THE CAR MARKET
An analysis of a 360-degree panorama that does more than reel off cold statistics that decree 2012 as the most negative for Italy’s automotive market in recent years
THIS TIME I will attempt to be ahead of the game and forecast how 2012, an annus horribilis for the domestic car market, will close, with only the latest Anfia data for October to hand. It was another month with no positive surprises and the umpteenth predictable and significant downturn, but it has aroused faint optimism in some qualified analysts.
One example in particular: based on a slowdown in plummeting registrations, from an average of over 20.5% in the first nine months of 2012 to just over 12.4% in October, the study centre Promotor GL Events, which specializes in preparing and processing data about the automotive world, picked up some very timid positive signs which, when combined with indicators, prompt reflections that are less bleak than usual.
Small, almost imperceptible signs - company and consumer confidence has ceased to nosedive and the climate of sector operator confidence has not worsened, for example - not of recovery or even market stabilization, but the glimmer of daylight. Signs to cling to so that everything does not seem to be totally black.
Hopes and fears
But it is not even remotely possible for slender hope to hide the uncertainties that persist in an Italian market with approximately 1,400,000 registered vehicles by year end - a long way from the 1,700,000 of last year and even incomparable with the 2,500,000 of just 5 years ago, a figure that now seems almost unreal but, irrespective of the current recession, one that even then did not convey the real size of the demand, also in the light of the speculation bubble that was about to burst.
Today it is a fact that the sector is suffering greatly from all points of view and that there is a serious risk that all players in the supply chain will undergo significant downsizing. During this year, one dealership closed every day and 150 jobs were lost every week in the distribution system alone. The other links in the chain, such as components and spares, are also beginning to suffer, albeit less acutely than the car sales segment, and will close 2012 with a significant downturn in revenues and expected heavy repercussions for employment.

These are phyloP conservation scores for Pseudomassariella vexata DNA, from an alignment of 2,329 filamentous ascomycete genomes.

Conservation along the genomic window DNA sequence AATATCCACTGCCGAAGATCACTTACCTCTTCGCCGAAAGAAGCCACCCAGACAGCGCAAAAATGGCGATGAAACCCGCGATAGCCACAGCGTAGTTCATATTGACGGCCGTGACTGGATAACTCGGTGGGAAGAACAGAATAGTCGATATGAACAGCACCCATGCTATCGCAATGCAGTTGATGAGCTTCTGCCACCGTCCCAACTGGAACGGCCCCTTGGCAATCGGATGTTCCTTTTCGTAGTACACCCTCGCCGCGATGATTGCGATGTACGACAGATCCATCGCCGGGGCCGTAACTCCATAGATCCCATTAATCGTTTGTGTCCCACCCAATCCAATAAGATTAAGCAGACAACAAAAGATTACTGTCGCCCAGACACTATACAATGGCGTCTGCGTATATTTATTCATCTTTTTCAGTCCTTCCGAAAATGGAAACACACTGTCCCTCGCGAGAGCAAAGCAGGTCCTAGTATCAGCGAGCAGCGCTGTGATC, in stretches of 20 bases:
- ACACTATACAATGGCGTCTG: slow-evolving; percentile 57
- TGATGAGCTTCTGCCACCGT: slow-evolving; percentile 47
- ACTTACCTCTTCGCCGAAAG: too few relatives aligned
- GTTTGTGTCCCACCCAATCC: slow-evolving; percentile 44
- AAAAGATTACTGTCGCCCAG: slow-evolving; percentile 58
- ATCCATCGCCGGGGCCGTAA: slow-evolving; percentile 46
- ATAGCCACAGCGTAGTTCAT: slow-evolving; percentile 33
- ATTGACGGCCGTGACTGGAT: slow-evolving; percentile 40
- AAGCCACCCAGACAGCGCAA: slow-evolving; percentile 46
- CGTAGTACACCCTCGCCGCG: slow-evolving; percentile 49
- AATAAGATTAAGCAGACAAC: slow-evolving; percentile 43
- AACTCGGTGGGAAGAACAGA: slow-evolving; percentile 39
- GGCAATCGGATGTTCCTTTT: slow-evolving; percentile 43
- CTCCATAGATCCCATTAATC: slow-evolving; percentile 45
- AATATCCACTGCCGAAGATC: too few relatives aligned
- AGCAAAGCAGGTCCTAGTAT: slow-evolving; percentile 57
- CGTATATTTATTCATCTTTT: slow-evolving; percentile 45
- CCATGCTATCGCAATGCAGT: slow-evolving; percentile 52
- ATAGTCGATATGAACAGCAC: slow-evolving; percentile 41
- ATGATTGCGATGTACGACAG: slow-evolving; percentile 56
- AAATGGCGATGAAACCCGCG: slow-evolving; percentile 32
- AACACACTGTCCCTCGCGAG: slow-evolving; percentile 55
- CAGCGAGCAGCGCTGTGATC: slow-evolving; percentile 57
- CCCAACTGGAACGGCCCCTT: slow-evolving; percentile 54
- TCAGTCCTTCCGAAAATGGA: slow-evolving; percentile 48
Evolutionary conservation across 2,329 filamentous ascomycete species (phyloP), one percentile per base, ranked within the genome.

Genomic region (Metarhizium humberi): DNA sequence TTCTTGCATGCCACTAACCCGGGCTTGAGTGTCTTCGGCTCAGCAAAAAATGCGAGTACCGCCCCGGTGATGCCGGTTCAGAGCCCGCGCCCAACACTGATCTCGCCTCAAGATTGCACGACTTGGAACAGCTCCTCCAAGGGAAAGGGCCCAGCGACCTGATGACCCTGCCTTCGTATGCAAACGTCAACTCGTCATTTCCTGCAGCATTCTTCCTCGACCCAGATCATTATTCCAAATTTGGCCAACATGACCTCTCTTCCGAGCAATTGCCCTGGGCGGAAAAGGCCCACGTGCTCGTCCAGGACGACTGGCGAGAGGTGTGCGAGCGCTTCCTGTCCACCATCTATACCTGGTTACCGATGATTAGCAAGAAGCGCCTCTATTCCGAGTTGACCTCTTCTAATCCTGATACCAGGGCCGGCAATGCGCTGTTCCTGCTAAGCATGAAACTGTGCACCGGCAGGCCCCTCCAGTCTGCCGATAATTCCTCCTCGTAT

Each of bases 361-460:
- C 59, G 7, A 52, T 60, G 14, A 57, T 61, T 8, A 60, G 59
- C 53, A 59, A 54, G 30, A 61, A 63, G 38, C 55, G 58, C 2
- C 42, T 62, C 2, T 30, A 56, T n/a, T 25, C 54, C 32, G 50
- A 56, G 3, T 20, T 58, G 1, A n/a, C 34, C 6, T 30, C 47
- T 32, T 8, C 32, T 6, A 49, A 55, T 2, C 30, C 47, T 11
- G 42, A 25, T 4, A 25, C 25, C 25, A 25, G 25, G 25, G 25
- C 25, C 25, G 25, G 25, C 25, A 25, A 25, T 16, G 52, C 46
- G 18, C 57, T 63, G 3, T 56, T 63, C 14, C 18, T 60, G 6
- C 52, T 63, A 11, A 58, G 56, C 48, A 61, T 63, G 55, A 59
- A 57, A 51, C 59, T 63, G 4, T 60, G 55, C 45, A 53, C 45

Everything is affected by the crisis
One thing is now evident: the collapse in sales of new cars in Italy, which means that those already in circulation are ageing, has been unable to guarantee a steady demand for repairs and maintenance. This demonstrates once again that the serious economic situation is indisputably the protagonist of our times and is capable of having an increasingly profound effect on most of what we buy, especially durable goods, but not only.
Manufacturers do not skimp on promotional, and sometimes astonishing, actions with undeniably frequent offers of new models with even more technology and intrinsic value. Paradoxically, this would be the best time to buy a new car. But, in the end, harsh reality prevails. ”I should change my car, but it’s running fine at the moment so I think that it would be better to wait a little longer” is a comment heard with ever-increasing frequency.
If we add to this the proverbial last straw that broke the camel’s back, in order words the increase in fiscal pressure to which all Italian families are being subjected, it is obvious that the block on buying durable goods can only be reinforced, with the danger that the postponement of all initiatives until better times will become a commandment.